Demanded Job Security and ‘Fee’ Cut
The Third State Engineering Students' Convention was held today, the 1st of November at Dinesh Majumdar Bhavan Kolkata. Attended by students from government and private engineering colleges from all over the state the convention addressed key issues facing technical students today and the student community at large.
Engineering degrees being traditionally percieved as stepping stones to high-paying jobs in Indian society, are in high demand. The private sector has made good business out of this. The Indian government has continually withdrawn from its responsibility in providing equitable access to education. Nowhere has it so brazenly forsaken its role as in the technical education sector. Almost 91% of Engineering Institutions in India are privately owned and run. Absurdly high tution fees, uncertainty of placements and consequently burdensome student loans haunt these halls of technology. Interestingly while private engineering colleges have mushroomed exponentially increasing the yearly intake, the government has taken no adequate steps to create jobs to absorb the output. The tragic saga of jobless growth has left many teary eyed in technical campuses across the country. It is now quite evident that the economic crisis is a lame excuse, even if it hadn't occurred the government's industrial policy would have failed miserably in generating recruitment on such large scales.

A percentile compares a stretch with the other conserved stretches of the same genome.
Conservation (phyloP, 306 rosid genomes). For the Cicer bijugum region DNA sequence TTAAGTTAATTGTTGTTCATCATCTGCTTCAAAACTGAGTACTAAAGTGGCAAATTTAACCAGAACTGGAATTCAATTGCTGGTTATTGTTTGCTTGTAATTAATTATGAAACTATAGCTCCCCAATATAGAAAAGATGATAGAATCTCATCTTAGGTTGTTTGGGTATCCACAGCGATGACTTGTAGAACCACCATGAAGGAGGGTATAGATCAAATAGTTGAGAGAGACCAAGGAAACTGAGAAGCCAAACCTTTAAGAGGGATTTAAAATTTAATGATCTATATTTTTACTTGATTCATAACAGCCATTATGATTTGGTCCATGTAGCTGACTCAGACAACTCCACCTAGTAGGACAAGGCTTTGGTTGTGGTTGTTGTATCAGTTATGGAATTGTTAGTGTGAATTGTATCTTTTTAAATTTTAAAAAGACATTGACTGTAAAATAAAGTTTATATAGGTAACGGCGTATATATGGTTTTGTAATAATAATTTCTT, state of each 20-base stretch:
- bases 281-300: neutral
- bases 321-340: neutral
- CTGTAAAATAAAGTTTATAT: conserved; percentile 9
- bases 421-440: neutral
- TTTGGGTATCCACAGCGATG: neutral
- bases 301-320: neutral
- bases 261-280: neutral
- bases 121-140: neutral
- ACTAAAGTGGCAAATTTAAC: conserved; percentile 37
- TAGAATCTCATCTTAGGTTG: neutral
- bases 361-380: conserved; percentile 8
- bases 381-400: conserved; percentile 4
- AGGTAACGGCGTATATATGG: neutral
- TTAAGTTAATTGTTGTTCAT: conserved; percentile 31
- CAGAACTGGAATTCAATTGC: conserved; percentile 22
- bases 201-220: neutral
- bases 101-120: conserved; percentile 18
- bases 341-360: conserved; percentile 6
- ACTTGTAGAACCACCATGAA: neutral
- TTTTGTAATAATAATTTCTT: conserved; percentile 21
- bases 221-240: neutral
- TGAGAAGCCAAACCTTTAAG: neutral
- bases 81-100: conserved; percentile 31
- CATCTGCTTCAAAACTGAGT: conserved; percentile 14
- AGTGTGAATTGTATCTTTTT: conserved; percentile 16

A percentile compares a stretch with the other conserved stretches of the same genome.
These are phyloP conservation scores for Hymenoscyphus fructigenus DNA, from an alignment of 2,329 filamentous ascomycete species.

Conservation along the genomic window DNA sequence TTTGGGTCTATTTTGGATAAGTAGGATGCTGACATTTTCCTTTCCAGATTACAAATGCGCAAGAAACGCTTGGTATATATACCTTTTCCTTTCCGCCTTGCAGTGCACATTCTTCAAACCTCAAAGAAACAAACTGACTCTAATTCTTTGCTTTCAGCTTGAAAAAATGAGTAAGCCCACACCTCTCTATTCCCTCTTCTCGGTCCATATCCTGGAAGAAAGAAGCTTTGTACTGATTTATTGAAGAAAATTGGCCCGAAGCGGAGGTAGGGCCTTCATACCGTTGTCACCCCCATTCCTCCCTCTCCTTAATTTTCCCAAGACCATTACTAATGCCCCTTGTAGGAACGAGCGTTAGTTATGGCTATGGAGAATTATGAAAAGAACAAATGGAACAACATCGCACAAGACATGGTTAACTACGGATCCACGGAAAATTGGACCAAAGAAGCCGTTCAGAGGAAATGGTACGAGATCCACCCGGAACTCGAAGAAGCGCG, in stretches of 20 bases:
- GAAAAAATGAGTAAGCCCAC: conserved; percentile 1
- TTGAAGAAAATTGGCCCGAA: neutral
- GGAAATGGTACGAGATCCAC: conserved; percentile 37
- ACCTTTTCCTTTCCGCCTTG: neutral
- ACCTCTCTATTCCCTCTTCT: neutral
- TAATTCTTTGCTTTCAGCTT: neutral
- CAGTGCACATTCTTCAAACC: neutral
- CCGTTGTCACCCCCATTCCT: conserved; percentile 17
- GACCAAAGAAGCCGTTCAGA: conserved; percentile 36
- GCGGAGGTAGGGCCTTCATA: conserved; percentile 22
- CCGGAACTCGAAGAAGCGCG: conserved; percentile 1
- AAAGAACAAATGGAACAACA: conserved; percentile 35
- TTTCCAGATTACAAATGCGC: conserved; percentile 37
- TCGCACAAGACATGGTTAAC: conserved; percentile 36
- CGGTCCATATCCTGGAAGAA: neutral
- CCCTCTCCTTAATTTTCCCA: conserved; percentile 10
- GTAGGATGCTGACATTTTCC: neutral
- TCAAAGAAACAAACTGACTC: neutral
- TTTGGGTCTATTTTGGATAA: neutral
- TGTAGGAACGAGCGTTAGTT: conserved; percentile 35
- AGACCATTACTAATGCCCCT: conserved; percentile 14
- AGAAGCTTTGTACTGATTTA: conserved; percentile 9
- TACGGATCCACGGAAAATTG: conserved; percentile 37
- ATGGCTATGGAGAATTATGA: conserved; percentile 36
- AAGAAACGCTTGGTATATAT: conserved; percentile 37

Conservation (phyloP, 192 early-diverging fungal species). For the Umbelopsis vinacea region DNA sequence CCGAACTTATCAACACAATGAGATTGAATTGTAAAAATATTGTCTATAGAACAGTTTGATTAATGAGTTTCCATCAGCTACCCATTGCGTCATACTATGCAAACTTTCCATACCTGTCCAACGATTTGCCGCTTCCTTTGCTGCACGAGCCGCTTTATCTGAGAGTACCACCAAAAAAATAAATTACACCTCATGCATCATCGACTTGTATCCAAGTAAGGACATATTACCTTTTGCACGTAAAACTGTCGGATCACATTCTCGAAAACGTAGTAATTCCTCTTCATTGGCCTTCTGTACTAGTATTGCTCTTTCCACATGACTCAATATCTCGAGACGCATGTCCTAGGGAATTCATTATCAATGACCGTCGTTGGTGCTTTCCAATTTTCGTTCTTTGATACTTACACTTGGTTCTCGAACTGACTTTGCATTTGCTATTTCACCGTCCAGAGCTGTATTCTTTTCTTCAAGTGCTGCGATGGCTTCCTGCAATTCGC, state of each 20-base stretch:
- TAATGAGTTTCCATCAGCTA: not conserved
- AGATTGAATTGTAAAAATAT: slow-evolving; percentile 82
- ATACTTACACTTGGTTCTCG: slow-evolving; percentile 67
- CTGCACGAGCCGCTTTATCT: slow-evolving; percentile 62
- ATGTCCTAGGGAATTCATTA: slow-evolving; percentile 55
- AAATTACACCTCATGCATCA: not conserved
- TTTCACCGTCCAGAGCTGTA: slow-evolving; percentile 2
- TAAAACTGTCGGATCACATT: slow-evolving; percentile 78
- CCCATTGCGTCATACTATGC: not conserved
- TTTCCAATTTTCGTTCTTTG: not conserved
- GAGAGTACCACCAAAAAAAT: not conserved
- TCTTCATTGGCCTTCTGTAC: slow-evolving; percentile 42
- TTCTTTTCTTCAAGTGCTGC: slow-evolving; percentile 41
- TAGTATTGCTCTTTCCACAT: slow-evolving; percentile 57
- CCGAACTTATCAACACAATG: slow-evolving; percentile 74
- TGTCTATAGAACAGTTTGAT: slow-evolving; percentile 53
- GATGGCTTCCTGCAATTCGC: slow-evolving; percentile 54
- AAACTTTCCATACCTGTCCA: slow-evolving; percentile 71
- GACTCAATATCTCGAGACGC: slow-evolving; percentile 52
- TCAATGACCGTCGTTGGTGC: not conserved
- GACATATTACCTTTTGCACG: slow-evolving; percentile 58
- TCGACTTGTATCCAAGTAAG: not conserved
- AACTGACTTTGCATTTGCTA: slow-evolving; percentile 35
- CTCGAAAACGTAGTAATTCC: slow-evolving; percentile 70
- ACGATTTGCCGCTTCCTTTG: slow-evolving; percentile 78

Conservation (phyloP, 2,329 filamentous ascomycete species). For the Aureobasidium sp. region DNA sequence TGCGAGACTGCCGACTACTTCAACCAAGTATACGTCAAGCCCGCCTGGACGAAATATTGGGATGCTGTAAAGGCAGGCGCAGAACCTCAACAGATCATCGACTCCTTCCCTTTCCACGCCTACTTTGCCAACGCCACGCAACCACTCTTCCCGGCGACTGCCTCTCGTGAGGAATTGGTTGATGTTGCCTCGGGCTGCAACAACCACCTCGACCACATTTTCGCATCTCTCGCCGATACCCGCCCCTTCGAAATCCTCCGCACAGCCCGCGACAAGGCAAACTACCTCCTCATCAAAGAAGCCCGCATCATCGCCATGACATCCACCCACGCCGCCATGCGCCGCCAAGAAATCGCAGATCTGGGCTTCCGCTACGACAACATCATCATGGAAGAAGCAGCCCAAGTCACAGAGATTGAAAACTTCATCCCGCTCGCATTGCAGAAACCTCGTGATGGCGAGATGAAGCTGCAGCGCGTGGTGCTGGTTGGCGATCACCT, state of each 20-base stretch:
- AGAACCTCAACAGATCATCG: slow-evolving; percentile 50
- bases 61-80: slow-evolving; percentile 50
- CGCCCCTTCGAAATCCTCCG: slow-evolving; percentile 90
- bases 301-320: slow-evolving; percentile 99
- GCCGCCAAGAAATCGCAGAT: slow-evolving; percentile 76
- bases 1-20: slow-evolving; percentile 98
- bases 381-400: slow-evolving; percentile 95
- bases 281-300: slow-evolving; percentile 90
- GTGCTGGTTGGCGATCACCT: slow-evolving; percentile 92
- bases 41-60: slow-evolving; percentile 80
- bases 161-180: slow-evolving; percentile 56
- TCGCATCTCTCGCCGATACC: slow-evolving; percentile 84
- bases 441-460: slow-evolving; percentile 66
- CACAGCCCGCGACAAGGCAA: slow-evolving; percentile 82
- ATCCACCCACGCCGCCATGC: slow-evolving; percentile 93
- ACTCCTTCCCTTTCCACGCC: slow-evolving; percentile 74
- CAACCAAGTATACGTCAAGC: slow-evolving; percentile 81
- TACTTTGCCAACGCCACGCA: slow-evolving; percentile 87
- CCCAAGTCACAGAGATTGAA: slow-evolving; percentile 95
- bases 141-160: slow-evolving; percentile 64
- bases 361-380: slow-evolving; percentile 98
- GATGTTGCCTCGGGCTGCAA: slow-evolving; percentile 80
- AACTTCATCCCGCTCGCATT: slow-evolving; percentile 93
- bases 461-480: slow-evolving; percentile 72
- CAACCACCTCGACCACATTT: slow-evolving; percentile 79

Students studying at these campuses are also at the mercy of their college authorities. Private managements exploit their students' while stamping out the smallest hunch of protest using threats of targeted victimisation. While the Left government in Bengal had at least maintained a cap on tuition fees and ensured that the private colleges were under the umbrella of a state university, the current government has almost imperceptibly removed this control. 3 private university bills have been passed in this state itself over the last two and a half years giving the management further free hand over these students' futures.
The realities of organising among Engineering students were discussed. Among the speakers were ex-minister of the state, Debesh Das, and Nilanjan Sengupta and Anadi Basu from the FOSET (Forum of Scientists Engineers and Technologists). Both spoke in depth on national self dependance in Science and Technology. Students from different campuses came forward with their reports and actively took part in the discussion.
The engineering students' have successfully organised their convention, forging strong bonds among technical campuses based on a clear understanding of the privatisation and commercialisation of education tailored to the needs of the business class, the consequent exploitation of students and the denial of opportunities to the many who cannot even afford access. This unity and clarity will pave the path for greater struggles in the days to come.
1st November 2014